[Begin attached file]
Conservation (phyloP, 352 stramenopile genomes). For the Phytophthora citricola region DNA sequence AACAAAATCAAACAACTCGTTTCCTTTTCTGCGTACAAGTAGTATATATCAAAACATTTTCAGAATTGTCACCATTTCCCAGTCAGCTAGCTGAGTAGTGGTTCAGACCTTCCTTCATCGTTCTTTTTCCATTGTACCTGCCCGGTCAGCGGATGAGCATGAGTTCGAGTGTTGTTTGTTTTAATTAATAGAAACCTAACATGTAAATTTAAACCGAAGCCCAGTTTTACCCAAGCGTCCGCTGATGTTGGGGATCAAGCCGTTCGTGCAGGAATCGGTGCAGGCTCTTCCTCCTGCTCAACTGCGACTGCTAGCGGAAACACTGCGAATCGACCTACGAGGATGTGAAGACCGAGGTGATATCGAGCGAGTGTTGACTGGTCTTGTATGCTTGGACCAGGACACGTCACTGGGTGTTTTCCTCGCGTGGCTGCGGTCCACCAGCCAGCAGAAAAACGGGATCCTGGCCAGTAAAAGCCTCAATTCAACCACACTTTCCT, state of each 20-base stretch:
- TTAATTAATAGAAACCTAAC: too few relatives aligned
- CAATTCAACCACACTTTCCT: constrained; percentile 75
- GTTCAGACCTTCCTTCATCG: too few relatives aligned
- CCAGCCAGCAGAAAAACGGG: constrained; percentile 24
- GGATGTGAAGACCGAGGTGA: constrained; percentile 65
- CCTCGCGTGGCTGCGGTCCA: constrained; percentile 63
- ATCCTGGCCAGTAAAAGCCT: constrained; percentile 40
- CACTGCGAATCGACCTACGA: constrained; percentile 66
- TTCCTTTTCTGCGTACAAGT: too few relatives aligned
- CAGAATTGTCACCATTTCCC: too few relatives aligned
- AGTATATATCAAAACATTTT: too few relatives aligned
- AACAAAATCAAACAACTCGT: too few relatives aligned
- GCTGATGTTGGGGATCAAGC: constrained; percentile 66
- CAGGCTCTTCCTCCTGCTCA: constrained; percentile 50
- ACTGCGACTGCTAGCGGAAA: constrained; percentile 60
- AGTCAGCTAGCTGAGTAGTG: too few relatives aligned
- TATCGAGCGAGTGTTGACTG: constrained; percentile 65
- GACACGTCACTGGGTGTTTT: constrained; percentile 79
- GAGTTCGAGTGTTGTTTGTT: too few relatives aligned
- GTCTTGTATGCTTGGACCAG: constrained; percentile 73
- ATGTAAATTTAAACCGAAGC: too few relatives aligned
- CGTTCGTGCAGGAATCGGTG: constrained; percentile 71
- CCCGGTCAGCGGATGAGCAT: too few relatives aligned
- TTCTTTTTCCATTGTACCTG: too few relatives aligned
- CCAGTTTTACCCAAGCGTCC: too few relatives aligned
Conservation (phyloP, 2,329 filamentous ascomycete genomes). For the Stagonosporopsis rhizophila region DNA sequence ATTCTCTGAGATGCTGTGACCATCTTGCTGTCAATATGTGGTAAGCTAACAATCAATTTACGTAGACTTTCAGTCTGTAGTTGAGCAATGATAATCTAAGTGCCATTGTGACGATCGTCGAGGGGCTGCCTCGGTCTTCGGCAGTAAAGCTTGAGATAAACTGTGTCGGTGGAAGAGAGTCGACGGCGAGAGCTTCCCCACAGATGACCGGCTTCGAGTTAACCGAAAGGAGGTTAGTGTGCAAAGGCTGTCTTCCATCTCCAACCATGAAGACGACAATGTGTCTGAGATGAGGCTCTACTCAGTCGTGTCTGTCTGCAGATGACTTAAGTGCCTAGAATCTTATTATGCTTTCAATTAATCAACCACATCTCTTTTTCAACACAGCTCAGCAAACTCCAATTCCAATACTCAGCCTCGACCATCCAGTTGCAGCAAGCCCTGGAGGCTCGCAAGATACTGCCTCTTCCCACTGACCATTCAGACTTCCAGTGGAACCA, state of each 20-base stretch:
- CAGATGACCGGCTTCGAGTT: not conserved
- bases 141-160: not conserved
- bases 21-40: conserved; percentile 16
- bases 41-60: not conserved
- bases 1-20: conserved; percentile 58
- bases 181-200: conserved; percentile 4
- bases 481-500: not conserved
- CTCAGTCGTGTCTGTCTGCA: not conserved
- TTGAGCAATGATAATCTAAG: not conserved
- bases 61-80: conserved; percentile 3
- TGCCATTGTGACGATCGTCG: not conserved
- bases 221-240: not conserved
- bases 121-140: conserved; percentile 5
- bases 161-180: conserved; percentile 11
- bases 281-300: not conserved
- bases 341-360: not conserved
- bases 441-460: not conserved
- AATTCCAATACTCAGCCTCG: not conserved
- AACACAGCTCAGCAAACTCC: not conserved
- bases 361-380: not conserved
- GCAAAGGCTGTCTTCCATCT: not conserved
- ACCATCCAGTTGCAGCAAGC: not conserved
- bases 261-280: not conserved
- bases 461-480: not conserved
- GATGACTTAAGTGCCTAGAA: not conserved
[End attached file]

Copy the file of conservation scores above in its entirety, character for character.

Conservation (phyloP, 352 stramenopile genomes). For the Phytophthora citricola region DNA sequence AACAAAATCAAACAACTCGTTTCCTTTTCTGCGTACAAGTAGTATATATCAAAACATTTTCAGAATTGTCACCATTTCCCAGTCAGCTAGCTGAGTAGTGGTTCAGACCTTCCTTCATCGTTCTTTTTCCATTGTACCTGCCCGGTCAGCGGATGAGCATGAGTTCGAGTGTTGTTTGTTTTAATTAATAGAAACCTAACATGTAAATTTAAACCGAAGCCCAGTTTTACCCAAGCGTCCGCTGATGTTGGGGATCAAGCCGTTCGTGCAGGAATCGGTGCAGGCTCTTCCTCCTGCTCAACTGCGACTGCTAGCGGAAACACTGCGAATCGACCTACGAGGATGTGAAGACCGAGGTGATATCGAGCGAGTGTTGACTGGTCTTGTATGCTTGGACCAGGACACGTCACTGGGTGTTTTCCTCGCGTGGCTGCGGTCCACCAGCCAGCAGAAAAACGGGATCCTGGCCAGTAAAAGCCTCAATTCAACCACACTTTCCT, state of each 20-base stretch:
- TTAATTAATAGAAACCTAAC: too few relatives aligned
- CAATTCAACCACACTTTCCT: constrained; percentile 75
- GTTCAGACCTTCCTTCATCG: too few relatives aligned
- CCAGCCAGCAGAAAAACGGG: constrained; percentile 24
- GGATGTGAAGACCGAGGTGA: constrained; percentile 65
- CCTCGCGTGGCTGCGGTCCA: constrained; percentile 63
- ATCCTGGCCAGTAAAAGCCT: constrained; percentile 40
- CACTGCGAATCGACCTACGA: constrained; percentile 66
- TTCCTTTTCTGCGTACAAGT: too few relatives aligned
- CAGAATTGTCACCATTTCCC: too few relatives aligned
- AGTATATATCAAAACATTTT: too few relatives aligned
- AACAAAATCAAACAACTCGT: too few relatives aligned
- GCTGATGTTGGGGATCAAGC: constrained; percentile 66
- CAGGCTCTTCCTCCTGCTCA: constrained; percentile 50
- ACTGCGACTGCTAGCGGAAA: constrained; percentile 60
- AGTCAGCTAGCTGAGTAGTG: too few relatives aligned
- TATCGAGCGAGTGTTGACTG: constrained; percentile 65
- GACACGTCACTGGGTGTTTT: constrained; percentile 79
- GAGTTCGAGTGTTGTTTGTT: too few relatives aligned
- GTCTTGTATGCTTGGACCAG: constrained; percentile 73
- ATGTAAATTTAAACCGAAGC: too few relatives aligned
- CGTTCGTGCAGGAATCGGTG: constrained; percentile 71
- CCCGGTCAGCGGATGAGCAT: too few relatives aligned
- TTCTTTTTCCATTGTACCTG: too few relatives aligned
- CCAGTTTTACCCAAGCGTCC: too few relatives aligned
Conservation (phyloP, 2,329 filamentous ascomycete genomes). For the Stagonosporopsis rhizophila region DNA sequence ATTCTCTGAGATGCTGTGACCATCTTGCTGTCAATATGTGGTAAGCTAACAATCAATTTACGTAGACTTTCAGTCTGTAGTTGAGCAATGATAATCTAAGTGCCATTGTGACGATCGTCGAGGGGCTGCCTCGGTCTTCGGCAGTAAAGCTTGAGATAAACTGTGTCGGTGGAAGAGAGTCGACGGCGAGAGCTTCCCCACAGATGACCGGCTTCGAGTTAACCGAAAGGAGGTTAGTGTGCAAAGGCTGTCTTCCATCTCCAACCATGAAGACGACAATGTGTCTGAGATGAGGCTCTACTCAGTCGTGTCTGTCTGCAGATGACTTAAGTGCCTAGAATCTTATTATGCTTTCAATTAATCAACCACATCTCTTTTTCAACACAGCTCAGCAAACTCCAATTCCAATACTCAGCCTCGACCATCCAGTTGCAGCAAGCCCTGGAGGCTCGCAAGATACTGCCTCTTCCCACTGACCATTCAGACTTCCAGTGGAACCA, state of each 20-base stretch:
- CAGATGACCGGCTTCGAGTT: not conserved
- bases 141-160: not conserved
- bases 21-40: conserved; percentile 16
- bases 41-60: not conserved
- bases 1-20: conserved; percentile 58
- bases 181-200: conserved; percentile 4
- bases 481-500: not conserved
- CTCAGTCGTGTCTGTCTGCA: not conserved
- TTGAGCAATGATAATCTAAG: not conserved
- bases 61-80: conserved; percentile 3
- TGCCATTGTGACGATCGTCG: not conserved
- bases 221-240: not conserved
- bases 121-140: conserved; percentile 5
- bases 161-180: conserved; percentile 11
- bases 281-300: not conserved
- bases 341-360: not conserved
- bases 441-460: not conserved
- AATTCCAATACTCAGCCTCG: not conserved
- AACACAGCTCAGCAAACTCC: not conserved
- bases 361-380: not conserved
- GCAAAGGCTGTCTTCCATCT: not conserved
- ACCATCCAGTTGCAGCAAGC: not conserved
- bases 261-280: not conserved
- bases 461-480: not conserved
- GATGACTTAAGTGCCTAGAA: not conserved